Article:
Sunday, March 1, 2015

21 mg Transdermal

Dear Friends,

It takes an astute doctor to distinguish a touch of the winter doldrums from a case of the winter blahs. Both cause mopeyness, that draggy feeling, and episodes of down-in-the-dumps. Whichever you have, the treatment of choice is the latest Hard Taco song, “Surfing Instructor from the 1960s.” This drop of concentrated sunshine will alleviate all but the most intractable eruptions of the winter ho hums.

Biographies of Vice, Part A:Trysts with Tobacco

A recent study suggested that the human nose can distinguish one trillion odors. If we took a moment to arrange these smells from most pleasant to least pleasant, cigarette smoke would fall towards the bottom of the list.
  • (998 billion smells....)
  • Primordial cesspools
  • Infected glands
  • What it would smell like if an egg farted
  • Cigarette smoke
  • Cigar smoke
  • Cat poo that makes you run outside and scream because you smelled it
  • When you find a hiker who has been dead for a month and light her hair on fire
Context is important, though, because olfaction is tied to the emotional centers in our brains. If there was a large cash prize for finding burning hiker corpses, you may begin to enjoy the smell. This partially explains the fact that I once had a Pavlovian attraction to clothes that reeked of cigarette smoke. My first three high school girlfriends were smokers.

Okay, fine, Memoir Police. Maybe I didn’t have three girlfriends in high school. The person I’m counting as number two portrayed my girlfriend in a play. She smoked, and I’m counting it.
Anyway, Smoker GF#1 enjoyed the fact that I was the last tobacco-naive person in our friend group. Before high school graduation, she hatched the following plan: She would spread a rumor that I was planning to smoke my very first cigarette at a friend’s graduation party. Then, the day before, she would teach me how to smoke, first with a twig, and then with a genuine secret practice cigarette. I would show up at the party, casually burn through my alleged first cigarette without coughing, everyone would be amused and impressed, the girlfriend and I would never fight, and we would go to college together and/or elope.

And what a plan it was! Seamlessly it worked, up to and including the “without coughing” part.

Smoker GF#3 was the real deal. Not as a girlfriend, but as a smoker. Her brand was Marlboro Reds.

We were both summer camp counselors. Most Friday nights, after the kids were asleep, we would go down to the storage area with one her friends. The three of us would sit on an overturned rowboat, and I would watch the two of them smoke. Sometimes (but no more than once a week), I would take a single slow drag and tell them how high I was. I was being funny, and they appreciated that, but this is one of those things that was funny because it was true. To someone accustomed to nicotine-celibacy, a Marlboro Red might as well be speed.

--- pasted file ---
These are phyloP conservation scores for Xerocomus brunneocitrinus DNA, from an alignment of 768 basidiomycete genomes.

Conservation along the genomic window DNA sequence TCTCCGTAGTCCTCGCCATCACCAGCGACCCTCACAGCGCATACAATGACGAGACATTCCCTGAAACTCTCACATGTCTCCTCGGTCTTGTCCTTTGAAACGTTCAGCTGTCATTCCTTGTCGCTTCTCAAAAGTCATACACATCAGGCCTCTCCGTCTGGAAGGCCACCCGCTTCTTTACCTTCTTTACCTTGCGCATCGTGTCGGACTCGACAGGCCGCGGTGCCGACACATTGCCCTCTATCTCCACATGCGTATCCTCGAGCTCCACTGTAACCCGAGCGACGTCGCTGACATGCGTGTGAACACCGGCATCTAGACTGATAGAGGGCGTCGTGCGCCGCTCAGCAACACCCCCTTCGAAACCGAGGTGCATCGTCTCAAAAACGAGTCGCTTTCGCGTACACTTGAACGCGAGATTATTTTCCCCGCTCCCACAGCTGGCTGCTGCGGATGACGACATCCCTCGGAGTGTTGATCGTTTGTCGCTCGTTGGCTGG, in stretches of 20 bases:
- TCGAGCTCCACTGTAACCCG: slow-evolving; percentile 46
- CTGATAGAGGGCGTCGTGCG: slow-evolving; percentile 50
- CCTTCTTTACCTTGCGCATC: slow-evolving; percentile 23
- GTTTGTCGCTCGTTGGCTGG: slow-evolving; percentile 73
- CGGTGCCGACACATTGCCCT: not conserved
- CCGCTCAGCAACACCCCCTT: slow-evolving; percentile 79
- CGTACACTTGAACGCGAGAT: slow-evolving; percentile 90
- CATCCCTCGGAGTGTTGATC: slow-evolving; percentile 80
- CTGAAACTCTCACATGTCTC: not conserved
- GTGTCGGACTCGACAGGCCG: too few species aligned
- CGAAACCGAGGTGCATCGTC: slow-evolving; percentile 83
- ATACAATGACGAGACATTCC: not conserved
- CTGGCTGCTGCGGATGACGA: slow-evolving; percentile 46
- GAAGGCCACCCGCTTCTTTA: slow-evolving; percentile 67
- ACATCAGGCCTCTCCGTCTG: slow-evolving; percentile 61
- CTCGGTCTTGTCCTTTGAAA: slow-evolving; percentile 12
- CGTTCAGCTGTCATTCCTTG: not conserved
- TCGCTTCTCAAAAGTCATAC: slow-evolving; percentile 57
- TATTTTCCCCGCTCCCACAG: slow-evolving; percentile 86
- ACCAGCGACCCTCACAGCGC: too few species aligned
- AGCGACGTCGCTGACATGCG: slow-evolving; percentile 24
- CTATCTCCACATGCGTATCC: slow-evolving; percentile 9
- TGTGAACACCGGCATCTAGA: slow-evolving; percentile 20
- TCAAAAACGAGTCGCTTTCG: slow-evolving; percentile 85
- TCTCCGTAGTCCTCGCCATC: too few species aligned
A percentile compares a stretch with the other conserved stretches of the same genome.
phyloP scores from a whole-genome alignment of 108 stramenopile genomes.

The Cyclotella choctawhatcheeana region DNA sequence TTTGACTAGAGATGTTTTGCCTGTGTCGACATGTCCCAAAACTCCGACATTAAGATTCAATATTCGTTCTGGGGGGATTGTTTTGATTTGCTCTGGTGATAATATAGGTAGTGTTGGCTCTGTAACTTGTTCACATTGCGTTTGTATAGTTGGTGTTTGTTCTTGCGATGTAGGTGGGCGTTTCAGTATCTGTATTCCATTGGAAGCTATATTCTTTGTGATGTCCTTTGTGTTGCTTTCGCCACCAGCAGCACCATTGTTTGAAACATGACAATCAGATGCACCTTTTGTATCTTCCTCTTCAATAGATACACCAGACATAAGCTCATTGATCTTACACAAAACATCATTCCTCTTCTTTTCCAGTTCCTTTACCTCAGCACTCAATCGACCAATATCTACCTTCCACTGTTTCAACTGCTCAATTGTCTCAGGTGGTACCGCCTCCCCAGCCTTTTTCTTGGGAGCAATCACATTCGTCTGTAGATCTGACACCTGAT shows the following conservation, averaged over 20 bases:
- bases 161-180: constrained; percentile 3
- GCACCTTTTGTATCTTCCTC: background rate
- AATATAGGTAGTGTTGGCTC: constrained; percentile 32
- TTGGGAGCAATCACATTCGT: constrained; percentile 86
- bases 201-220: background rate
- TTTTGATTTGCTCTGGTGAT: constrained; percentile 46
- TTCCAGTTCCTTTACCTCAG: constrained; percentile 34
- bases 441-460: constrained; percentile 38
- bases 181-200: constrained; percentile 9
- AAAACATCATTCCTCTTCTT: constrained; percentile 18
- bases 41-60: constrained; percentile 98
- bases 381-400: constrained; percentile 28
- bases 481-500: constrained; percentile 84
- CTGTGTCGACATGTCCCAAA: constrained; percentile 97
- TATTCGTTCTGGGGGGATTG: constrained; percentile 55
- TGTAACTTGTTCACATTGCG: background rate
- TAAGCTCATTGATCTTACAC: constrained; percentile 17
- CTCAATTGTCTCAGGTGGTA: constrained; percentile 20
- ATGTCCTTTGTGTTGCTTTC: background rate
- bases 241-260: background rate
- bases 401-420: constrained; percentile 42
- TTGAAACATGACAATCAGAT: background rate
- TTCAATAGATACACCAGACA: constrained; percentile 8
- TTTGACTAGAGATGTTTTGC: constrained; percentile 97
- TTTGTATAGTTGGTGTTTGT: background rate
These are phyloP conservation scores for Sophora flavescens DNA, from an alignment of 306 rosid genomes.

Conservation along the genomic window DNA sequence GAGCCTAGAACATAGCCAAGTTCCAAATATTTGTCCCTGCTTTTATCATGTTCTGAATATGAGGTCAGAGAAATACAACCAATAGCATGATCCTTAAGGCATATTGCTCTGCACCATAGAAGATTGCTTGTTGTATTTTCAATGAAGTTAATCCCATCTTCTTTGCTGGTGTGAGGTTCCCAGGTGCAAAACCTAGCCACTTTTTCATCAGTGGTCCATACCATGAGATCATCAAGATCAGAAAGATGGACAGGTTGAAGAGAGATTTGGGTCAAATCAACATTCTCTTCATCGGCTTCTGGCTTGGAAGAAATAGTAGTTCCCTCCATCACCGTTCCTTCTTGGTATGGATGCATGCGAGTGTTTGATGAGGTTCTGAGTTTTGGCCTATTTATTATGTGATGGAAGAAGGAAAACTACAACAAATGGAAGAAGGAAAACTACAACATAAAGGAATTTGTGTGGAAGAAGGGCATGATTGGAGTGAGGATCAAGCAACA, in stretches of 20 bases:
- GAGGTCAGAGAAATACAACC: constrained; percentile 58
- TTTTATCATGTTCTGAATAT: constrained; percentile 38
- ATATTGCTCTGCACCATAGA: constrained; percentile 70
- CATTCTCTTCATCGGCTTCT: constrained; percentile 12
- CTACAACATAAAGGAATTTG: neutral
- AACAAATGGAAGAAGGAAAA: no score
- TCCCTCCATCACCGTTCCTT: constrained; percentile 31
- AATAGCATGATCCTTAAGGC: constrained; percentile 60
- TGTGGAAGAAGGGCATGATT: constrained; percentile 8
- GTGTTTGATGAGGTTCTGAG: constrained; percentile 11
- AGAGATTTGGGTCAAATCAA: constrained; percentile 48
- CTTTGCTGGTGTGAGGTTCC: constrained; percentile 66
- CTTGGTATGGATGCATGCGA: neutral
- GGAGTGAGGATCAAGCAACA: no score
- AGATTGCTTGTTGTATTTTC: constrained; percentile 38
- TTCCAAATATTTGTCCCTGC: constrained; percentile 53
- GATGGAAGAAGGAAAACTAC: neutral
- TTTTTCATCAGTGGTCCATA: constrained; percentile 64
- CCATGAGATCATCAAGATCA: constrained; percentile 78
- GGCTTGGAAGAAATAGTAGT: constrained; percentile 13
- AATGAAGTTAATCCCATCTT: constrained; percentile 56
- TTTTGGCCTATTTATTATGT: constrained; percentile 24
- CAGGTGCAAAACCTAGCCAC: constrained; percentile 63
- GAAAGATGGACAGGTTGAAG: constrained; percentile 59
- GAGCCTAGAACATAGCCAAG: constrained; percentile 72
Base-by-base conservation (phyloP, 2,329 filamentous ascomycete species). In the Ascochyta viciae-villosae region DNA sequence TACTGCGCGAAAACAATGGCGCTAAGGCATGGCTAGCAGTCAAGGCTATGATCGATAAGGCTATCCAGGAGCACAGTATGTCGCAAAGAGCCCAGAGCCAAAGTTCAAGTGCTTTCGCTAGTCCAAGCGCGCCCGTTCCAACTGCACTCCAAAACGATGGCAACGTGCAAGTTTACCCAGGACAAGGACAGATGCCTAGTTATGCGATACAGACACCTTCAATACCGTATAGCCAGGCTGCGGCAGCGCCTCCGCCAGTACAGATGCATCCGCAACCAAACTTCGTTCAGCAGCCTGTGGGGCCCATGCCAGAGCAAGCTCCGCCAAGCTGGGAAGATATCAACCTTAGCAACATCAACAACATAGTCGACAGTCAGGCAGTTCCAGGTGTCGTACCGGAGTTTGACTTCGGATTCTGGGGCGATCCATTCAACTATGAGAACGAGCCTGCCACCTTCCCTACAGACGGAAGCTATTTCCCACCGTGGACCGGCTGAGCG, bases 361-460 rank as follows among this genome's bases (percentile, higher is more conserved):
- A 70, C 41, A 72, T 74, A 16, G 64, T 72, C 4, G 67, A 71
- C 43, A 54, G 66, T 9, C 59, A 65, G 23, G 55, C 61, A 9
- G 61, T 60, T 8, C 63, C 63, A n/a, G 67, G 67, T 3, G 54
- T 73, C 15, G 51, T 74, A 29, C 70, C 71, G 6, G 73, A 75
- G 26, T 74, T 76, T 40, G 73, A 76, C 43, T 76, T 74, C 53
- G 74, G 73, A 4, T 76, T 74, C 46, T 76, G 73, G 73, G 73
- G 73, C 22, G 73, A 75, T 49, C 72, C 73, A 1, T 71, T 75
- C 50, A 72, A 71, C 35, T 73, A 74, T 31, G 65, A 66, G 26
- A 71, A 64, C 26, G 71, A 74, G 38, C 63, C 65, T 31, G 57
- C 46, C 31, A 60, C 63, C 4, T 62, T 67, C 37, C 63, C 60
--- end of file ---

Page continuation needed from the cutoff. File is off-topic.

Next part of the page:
“They’re funded by the KKK, you know,” she told me one night, pointing to the red chevrons on the Marlboro box. Sure enough, they looked like the letter K, and if you rotated the box, there were three of them.

"It's true," said the friend.

I was skeptical. I didn’t know much about the Klan or their 501c3 status, but I suspected that they were primarily donor-funded. It just didn’t seem fiscally responsible to funnel their limited assets into subliminal advertising on cigarette boxes. Plus, smokers were not really the KKK’s target demographic... the masks didn’t even have mouth holes.

“And check this out,” she said, “If you turn the Marlboro logo upside-down, see what it says?”

I didn’t.

“It spells out OROBLJeW. It’s HORRIBLE JEW without the H.”

"It's true," said the friend.

Holy cow, they were right. Orrobl Jew! There’s absolutely no way that could be a coincidence. “Then why do you still smoke them?”

Both of them just rolled her eyes at me. “I’m addicted, you idiot.”

Oh, my poor summer fling. I knew I would be out of the picture during her (yet inevitable) battle with lung disease, but it was still sad. What made it worse was that the CEO of Philip-Morris was apparently some kind of cockney bigot, who took pleasure in the infirmity of my people. He probably had a giant projection TV in his office that would cycle through a morbid slideshow of my cancer-stricken ex-girlfriend and her co-counselor. I imagined him prancing back and forth in front of the screen, pointing and howling with delight.

‘Orrible Jew! ‘Orrible Jew!

A few years later, I had my last memorable cigarette-related incident, and it didn’t involve tobacco. I was a first year medical student, and we had a lecture about how to discuss smoking cessation with patients. The speaker brought a sample box of nicotine patches, and passed them out for us to look at. I decided to try on a 21 mg patch, the highest available dose.

Real smokers know that 21 milligrams of transdermal nicotine confers absolutely no benefit. I have since seen patients with a patch on each limb running out of the hospital, dragging iv lines behind them, so they could get back to their smokes.

That was not my experience. By the 1-minute mark, I was frankly lightheaded. By 5 minutes, I felt like there was a wind tunnel running between my eyes and my throat. I started pacing. I started grabbing my classmates' wrists and telling them that they were my best friends and that I really meant it. When I would turn my head, the their faces had vapor trails. By 7 minutes I was kneeling in front of the toilet.

That was my last nicotine high, and I haven't missed it at all. By then, I was dating the love of my life, and coffee breath had replaced smoky sweatshirts as my olfactory turn-on.

With warmest regards,